Double standards in Christian ethics

Homosexuality is difficult to reconcile with the Bible. But so is stone throwing at homosexuals. Yet we don’t consider unrepentant stone throwers unfit for leadership. Why the double standard? Why isn’t is either or neither? Just asking.

2 thoughts on “Double standards in Christian ethics”

  1. There are quite a few double standards here, e.g. could a same sex couple come to Church X as interested inquirers, and receive the same practical grace and welcome as a de facto couple? But looking at double standards first-up isn’t a helpful lead-in to the issue. Those most inclined toward stone throwing will associate same-sex orientation with negative character traits, and see themselves as taking a stand, not compromising, etc, so it won’t be a useful differentiator. The woman in the stone-throwing story was guilty as well as suffering inequity, and they will focus on the “Go, and sin no more.”
    The proper beginning and the end of the question is orientation, that it exists, what it is, and what it means in practice, esp. that it could happen to anyone, how to understand and empathize with that experience rather than just exclude and discard supposed strangers. And only then how to address it biblically, and with the recognition that orientation is something which scripture did not address (which I think is easily shown from Rom 1; happy to substantiate that if helpful). Empathizing leads pretty quickly into the issue of double standards, amongst a raft of other problems, but without the adversarial baggage of addressing it directly.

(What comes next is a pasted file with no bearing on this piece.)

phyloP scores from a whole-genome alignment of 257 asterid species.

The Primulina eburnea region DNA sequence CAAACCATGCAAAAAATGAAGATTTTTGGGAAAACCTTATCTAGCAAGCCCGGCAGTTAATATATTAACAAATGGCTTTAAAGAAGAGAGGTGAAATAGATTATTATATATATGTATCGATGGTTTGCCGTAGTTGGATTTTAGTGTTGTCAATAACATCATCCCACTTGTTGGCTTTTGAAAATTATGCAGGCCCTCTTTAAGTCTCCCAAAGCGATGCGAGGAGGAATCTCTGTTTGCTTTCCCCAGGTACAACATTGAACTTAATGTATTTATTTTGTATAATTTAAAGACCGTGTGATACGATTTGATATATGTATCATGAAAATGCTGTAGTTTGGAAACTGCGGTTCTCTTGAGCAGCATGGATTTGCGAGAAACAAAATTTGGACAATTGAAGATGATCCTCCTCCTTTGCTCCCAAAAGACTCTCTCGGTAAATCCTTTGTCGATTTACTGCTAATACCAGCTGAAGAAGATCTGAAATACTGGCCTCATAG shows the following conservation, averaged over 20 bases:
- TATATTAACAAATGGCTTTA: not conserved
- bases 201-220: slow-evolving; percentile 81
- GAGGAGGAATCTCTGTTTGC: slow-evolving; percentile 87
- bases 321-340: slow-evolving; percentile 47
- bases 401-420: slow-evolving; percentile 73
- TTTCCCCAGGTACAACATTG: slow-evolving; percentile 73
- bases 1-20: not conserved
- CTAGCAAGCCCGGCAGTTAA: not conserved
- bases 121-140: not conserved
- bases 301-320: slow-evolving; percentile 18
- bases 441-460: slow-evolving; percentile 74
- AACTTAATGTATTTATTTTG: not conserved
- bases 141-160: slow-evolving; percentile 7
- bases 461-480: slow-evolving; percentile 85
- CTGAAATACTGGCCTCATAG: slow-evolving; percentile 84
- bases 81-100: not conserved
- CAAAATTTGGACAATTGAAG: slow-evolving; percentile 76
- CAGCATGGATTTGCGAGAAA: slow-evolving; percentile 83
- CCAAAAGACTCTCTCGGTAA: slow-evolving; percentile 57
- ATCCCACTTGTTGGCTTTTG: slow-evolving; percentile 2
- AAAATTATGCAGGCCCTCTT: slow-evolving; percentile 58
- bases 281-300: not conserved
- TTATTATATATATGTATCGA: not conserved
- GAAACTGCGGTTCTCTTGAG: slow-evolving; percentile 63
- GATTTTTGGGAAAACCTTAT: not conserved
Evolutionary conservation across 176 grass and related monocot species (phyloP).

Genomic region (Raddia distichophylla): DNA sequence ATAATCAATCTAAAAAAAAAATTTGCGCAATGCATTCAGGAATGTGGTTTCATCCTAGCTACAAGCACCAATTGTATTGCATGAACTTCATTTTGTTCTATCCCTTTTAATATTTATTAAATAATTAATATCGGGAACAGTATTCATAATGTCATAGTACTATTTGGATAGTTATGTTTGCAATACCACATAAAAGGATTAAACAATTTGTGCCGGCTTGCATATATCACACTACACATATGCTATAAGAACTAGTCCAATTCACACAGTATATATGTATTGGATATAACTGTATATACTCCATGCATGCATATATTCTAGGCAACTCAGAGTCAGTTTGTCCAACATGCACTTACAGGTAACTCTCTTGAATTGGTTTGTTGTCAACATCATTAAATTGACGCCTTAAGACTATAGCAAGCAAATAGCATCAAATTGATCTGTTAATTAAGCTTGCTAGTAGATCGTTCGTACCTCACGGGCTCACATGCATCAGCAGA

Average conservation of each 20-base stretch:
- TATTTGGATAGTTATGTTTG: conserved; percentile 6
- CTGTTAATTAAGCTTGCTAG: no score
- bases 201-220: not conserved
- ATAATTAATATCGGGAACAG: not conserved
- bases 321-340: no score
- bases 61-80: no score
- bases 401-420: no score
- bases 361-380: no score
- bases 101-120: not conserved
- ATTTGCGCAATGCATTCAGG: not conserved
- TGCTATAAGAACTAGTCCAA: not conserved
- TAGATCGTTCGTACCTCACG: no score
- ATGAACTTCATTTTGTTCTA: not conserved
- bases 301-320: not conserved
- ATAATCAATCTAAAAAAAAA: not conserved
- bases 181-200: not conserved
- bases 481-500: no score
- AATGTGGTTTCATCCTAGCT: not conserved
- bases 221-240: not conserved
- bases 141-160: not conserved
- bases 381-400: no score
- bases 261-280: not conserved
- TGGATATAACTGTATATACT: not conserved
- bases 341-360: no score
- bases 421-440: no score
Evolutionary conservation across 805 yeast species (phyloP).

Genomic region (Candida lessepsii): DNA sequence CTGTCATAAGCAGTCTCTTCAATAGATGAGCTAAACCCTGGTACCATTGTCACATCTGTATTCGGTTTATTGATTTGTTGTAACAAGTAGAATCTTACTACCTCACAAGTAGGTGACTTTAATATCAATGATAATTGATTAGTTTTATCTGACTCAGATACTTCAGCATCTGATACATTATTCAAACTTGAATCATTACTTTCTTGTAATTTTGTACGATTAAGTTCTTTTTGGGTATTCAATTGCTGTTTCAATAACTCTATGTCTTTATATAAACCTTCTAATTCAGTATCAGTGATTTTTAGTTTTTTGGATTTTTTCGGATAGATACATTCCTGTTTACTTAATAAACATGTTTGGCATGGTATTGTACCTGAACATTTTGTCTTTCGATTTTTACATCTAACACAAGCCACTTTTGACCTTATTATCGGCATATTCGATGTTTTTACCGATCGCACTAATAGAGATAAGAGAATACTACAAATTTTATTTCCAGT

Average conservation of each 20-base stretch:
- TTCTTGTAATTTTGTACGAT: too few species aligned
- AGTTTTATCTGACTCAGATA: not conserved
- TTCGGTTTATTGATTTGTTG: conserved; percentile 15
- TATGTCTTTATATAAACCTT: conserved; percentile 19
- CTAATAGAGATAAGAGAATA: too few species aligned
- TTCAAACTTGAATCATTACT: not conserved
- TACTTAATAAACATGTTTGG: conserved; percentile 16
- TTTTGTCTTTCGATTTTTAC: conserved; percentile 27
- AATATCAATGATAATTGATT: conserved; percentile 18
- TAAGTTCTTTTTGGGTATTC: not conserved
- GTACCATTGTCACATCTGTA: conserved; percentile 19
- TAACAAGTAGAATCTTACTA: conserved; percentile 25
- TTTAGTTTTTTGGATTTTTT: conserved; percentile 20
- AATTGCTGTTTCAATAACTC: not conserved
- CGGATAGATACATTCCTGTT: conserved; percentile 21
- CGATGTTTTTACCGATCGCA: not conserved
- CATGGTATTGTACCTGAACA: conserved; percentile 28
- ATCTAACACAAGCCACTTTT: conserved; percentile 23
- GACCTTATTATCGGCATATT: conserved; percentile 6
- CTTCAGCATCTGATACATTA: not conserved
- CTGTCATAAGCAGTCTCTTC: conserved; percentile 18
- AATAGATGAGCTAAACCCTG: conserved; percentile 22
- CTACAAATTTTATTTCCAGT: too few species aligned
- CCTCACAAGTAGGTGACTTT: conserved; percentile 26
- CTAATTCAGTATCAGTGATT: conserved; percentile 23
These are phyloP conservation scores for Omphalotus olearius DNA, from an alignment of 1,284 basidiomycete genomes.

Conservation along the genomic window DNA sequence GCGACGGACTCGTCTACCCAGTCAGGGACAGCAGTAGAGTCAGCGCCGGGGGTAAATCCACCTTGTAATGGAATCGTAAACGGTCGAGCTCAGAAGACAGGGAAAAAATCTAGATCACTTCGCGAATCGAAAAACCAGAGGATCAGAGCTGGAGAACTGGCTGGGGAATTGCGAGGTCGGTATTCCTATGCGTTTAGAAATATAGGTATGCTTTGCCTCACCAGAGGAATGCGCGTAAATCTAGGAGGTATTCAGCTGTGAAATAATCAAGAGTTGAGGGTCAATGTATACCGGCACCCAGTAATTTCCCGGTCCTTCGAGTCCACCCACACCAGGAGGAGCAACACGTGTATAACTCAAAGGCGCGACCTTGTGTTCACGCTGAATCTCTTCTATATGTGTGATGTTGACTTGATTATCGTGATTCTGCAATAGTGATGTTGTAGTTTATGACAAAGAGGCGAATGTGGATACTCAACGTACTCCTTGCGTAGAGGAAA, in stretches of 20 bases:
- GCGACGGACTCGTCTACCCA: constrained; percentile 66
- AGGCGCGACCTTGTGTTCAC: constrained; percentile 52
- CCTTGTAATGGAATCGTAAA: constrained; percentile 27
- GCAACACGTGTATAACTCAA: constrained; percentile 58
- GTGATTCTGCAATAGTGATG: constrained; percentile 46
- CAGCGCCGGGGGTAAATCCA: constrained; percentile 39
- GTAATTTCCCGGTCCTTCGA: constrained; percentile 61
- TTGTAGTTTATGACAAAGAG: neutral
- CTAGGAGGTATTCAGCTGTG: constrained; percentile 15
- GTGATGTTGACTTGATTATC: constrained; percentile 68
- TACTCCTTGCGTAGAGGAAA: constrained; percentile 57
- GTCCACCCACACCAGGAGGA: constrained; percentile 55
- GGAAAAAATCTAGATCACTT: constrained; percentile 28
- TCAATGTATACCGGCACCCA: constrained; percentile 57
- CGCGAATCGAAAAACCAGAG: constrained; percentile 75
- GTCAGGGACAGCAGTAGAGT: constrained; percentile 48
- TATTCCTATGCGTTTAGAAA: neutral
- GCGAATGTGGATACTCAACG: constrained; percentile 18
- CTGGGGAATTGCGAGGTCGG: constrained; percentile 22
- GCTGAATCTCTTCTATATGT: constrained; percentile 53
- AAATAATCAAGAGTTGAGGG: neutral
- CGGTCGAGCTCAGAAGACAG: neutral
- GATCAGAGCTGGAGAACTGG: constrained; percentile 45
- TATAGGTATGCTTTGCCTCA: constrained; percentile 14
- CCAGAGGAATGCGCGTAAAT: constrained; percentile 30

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  2. I agree the defacto couple situation represents another double standard within evangelical churches and that there are many more besides. I also agree it would be helpful to settle the question of orientation first, and to what extend the Bible addresses it. I suspect, however, that our churches will be debating the issue for a long time yet. I think, therefore, that we need to be pragmatic. I think the intractability of the orientation question need not deter us from challenging stone throwing in our ranks. Whether a person considers homosexuality sinful, or otherwise, stone throwing is sinful regardless, given it goes against the will of God as revealed through Jesus. I therefore think it is expedient to tease apart the two issues: (1) is homosexuality sinful or not and (2) is stonethrowing sinful or not. In the process we will need to differentiate between discernment and condemnation, which I think are often confused. Nothing is wrong with discerning sin in the life of our community. On the contrary, it is right to do so. What is wrong is putting oneself on a pedestal in the process. True discernment also involves recognizing sin in ones own life as well as the life of another, and where possible, both coming together humbly before God. Personally, while I agree with you that we do tend to read what the Bible says on homosexuality somewhat anachronistically, I still think it is clear homosexual relationships fall short of the Christian ideal. Nevertheless, I think the Bible is also clear that many (all?) of our heterosexual marriages fall short of the Biblical ideal too (and even if they do we shorely fall short in other areas of our lives) so we have no warrant for getting puffed up about ourslelves. So where stone throwing rears its head, we have a biblical mandate to humbly challenge it, whatever triggered it.

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